Eco-friendly cleaning products

Melanie Whitehouse / 07 September 2016

Top tips for cleaning the home with eco-friendly products already in your store cupboard.



The market for ‘green’ cleaning products – supposedly made with non-toxic, ‘natural’, biodegradable ingredients - is huge. But while many of us want to be cleaner and greener, some of the plant-based products we buy aren’t necessarily safer than those containing chemicals and can cause allergic dermatitis and other conditions.

However, there are natural alternatives to commercial household products which are environmentally friendly and safe – and many of these we already have in our home. Here’s a run-down on what to use where to keep your home free of toxins, yet fresh and hygienic.

Read our tips for making your home more eco-friendly

Store cupboard essentials

  • White vinegar
  • Borax
  • Washing soda
  • Baking soda (also known as bicarbonate of soda)
  • Unscented soap
  • Lemon
  • Cornflour
  • Microfibre cloths
  • Hydrogen peroxide
  • Cream of tartar

What to use where

In the bathroom

Treat bathroom mould and grotty grout by spraying with one part hydrogen peroxide to two parts water. Wait for an hour, then rinse. Alternatively, use neat white vinegar or lemon juice, applied with a sponge – this also works for limescale.

Clean the toilet with a mix of baking soda and vinegar, or borax and lemon juice.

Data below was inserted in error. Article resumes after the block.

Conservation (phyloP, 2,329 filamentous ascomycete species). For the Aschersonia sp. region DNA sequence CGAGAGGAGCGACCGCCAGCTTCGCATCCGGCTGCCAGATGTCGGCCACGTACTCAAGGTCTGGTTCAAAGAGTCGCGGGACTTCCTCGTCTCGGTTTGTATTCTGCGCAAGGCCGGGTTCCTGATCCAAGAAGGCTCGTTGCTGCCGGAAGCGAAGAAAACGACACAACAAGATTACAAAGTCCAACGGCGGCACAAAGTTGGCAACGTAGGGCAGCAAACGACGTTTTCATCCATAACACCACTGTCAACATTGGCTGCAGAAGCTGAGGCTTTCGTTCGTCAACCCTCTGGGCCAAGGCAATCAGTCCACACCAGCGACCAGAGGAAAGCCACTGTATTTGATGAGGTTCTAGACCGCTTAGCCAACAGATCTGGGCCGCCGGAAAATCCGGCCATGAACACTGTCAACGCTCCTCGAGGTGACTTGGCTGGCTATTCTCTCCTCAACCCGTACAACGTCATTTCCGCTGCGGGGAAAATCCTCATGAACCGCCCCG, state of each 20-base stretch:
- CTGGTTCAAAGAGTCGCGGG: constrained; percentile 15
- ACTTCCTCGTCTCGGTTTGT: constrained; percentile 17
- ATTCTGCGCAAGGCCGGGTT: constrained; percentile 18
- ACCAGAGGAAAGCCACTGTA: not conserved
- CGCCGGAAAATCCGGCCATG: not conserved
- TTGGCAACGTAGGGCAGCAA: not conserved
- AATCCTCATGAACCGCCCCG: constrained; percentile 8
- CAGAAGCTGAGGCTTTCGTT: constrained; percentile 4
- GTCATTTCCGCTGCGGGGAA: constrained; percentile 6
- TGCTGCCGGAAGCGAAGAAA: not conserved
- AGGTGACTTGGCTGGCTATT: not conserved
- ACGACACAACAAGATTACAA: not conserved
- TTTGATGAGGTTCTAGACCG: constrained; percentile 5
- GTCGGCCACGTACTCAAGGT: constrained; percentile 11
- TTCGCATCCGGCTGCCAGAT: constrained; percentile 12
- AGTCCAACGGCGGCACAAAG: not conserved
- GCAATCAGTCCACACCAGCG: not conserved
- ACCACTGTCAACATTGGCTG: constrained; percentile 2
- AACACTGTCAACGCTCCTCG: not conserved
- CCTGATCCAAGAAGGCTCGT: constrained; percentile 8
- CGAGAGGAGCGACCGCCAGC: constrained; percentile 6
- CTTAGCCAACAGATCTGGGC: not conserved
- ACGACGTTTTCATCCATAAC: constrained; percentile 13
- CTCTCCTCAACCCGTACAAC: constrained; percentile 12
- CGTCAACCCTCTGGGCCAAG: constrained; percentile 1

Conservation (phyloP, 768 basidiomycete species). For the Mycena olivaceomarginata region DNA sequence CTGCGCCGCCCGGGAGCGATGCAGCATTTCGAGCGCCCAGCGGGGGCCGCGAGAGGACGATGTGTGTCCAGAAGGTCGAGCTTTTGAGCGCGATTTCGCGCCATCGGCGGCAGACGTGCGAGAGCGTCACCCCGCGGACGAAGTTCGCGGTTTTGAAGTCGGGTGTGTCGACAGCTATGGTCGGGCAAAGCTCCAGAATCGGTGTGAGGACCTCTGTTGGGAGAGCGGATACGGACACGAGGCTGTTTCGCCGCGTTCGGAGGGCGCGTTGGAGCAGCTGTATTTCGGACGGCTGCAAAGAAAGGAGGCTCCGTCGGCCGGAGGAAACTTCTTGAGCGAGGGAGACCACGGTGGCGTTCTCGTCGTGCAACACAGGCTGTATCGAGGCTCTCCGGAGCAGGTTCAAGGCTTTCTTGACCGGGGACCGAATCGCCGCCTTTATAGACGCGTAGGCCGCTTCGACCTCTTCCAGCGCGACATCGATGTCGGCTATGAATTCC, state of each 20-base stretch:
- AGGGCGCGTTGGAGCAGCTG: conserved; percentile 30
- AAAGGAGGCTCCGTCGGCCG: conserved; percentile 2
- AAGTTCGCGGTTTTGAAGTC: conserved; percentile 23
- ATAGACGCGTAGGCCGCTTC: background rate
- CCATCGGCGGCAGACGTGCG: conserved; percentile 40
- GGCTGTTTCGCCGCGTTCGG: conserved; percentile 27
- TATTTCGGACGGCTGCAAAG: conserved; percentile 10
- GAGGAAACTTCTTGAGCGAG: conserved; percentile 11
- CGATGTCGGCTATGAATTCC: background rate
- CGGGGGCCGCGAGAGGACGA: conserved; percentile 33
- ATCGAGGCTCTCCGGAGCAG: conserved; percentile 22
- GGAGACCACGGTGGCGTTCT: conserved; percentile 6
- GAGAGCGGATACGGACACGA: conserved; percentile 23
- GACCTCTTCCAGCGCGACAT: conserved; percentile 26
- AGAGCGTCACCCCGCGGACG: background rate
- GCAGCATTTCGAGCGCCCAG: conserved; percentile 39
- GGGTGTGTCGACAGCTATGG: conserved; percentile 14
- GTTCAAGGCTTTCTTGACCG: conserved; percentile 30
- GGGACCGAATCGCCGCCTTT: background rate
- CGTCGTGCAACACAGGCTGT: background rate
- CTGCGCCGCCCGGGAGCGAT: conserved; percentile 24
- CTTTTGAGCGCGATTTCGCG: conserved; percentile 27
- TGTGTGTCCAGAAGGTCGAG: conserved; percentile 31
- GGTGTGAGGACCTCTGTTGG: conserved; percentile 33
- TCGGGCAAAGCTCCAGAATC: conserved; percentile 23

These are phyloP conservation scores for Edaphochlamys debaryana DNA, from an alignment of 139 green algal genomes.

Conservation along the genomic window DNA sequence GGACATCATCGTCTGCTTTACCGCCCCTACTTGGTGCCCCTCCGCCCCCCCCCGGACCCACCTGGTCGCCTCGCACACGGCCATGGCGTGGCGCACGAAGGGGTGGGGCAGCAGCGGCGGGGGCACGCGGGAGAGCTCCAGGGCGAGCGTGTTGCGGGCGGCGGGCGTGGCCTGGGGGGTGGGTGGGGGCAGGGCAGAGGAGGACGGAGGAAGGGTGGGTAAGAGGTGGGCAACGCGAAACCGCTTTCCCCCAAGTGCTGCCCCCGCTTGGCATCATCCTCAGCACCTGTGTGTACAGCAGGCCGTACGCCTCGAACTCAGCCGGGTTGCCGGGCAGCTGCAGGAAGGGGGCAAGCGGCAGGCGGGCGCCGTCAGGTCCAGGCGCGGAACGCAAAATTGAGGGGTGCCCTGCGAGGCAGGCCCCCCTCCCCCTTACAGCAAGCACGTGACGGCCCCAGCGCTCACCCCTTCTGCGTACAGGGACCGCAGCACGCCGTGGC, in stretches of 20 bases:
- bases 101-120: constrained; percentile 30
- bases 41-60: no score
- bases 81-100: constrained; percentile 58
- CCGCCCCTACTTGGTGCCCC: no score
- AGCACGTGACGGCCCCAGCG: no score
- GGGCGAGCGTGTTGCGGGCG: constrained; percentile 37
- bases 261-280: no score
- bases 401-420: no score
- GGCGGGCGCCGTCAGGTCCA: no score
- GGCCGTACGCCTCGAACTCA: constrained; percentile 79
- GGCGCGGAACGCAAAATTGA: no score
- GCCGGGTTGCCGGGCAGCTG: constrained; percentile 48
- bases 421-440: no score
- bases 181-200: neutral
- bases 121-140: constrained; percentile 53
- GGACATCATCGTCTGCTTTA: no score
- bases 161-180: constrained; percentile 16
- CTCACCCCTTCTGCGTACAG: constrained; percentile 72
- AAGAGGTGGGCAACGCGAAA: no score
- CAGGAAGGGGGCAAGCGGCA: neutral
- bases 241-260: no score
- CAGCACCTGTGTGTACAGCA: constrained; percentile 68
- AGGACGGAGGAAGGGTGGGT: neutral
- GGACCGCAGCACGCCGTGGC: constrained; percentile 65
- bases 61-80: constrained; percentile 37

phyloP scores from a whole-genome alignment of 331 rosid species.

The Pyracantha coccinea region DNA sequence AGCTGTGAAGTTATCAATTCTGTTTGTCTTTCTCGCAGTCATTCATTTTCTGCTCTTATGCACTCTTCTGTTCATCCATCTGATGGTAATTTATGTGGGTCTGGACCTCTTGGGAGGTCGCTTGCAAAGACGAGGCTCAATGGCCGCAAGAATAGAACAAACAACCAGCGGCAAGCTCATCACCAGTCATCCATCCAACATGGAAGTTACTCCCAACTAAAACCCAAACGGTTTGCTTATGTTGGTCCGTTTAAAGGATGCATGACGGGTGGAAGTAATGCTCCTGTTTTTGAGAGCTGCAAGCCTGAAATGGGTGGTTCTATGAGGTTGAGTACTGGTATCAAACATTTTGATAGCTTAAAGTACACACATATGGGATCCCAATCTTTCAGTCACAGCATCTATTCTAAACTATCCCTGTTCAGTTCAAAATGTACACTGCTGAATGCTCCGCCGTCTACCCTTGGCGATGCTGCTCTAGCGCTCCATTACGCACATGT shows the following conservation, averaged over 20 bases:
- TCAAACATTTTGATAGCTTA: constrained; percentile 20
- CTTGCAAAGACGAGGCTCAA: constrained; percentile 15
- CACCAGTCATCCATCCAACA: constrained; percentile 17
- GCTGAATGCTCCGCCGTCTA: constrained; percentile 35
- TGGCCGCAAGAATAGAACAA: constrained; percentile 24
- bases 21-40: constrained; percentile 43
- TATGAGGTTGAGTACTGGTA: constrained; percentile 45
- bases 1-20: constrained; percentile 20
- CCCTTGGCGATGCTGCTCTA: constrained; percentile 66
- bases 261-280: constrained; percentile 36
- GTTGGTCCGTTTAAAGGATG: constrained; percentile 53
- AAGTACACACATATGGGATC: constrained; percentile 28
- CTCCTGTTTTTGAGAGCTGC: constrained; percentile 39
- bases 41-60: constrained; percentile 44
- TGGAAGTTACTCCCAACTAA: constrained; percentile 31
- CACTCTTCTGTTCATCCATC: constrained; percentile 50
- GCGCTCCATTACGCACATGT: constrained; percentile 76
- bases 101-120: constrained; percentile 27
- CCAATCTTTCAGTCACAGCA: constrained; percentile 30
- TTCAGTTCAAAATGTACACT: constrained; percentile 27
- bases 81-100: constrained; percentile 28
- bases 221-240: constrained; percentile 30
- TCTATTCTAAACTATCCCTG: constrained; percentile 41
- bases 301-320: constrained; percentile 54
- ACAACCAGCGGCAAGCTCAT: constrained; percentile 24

In the kitchen

Disinfect kitchen sponges and dishcloths by putting them in the dishwasher when washing dirty cutlery and crockery. Use a hot wash.

Remove stains from a chopping board by rubbing a slice of lemon across the surface.

Reduce lime deposits in the kettle by boiling one part vinegar to four parts water in the kettle, then rinse well.

Make your own dishwashing solution by adding two tablespoons of vinegar to warm, soapy water.

Bring aluminium up sparkling clean by polishing with a mix of cream of tartar and water.

Read our tips for doing up a kitchen on a budget

To deodorise

Smelly house? Combine baking soda with lemon juice in a small dish and leave to absorb the odours. Fresh coffee grounds left in a saucer also do the trick.

Deodorise carpets by sprinkling with baking soda or cornflour. Leave overnight, then vacuum.

On furniture

To clean polished/varnished furniture, add a few drops of lemon oil to a small cup of warm water. Spray onto a soft cloth and wipe over surface. 

Unvarnished wood can be cleaned with a mix of olive oil and lemon juice or white vinegar wiped over the surface.

To clean clothes

Make your own laundry liquid with half a cup of white soap flakes (Lux is good, or whizz up some white soap in the blender), a cup of borax and a cup of washing soda.

Polish shoes with olive oil and lemon juice. Rub in, leave for a few minutes, then buff with a clean cotton cloth.

Walls, windows and floors

Clean crayon and ink spots from painted walls using baking soda/bicarb on a damp sponge.

Clean windows with two teaspoons of white vinegar in a litre of warm water and use screwed up newspaper to polish.

Wash a vinyl, brick or stone floor with a cup of white vinegar mixed with a few drops of baby oil in a bucket of warm water. To make it smell nice, add a few drops of an essential oil (lemon or lavender is good) instead.

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The opinions expressed are those of the author and are not held by Saga unless specifically stated.

The material is for general information only and does not constitute investment, tax, legal, medical or other form of advice. You should not rely on this information to make (or refrain from making) any decisions. Always obtain independent, professional advice for your own particular situation.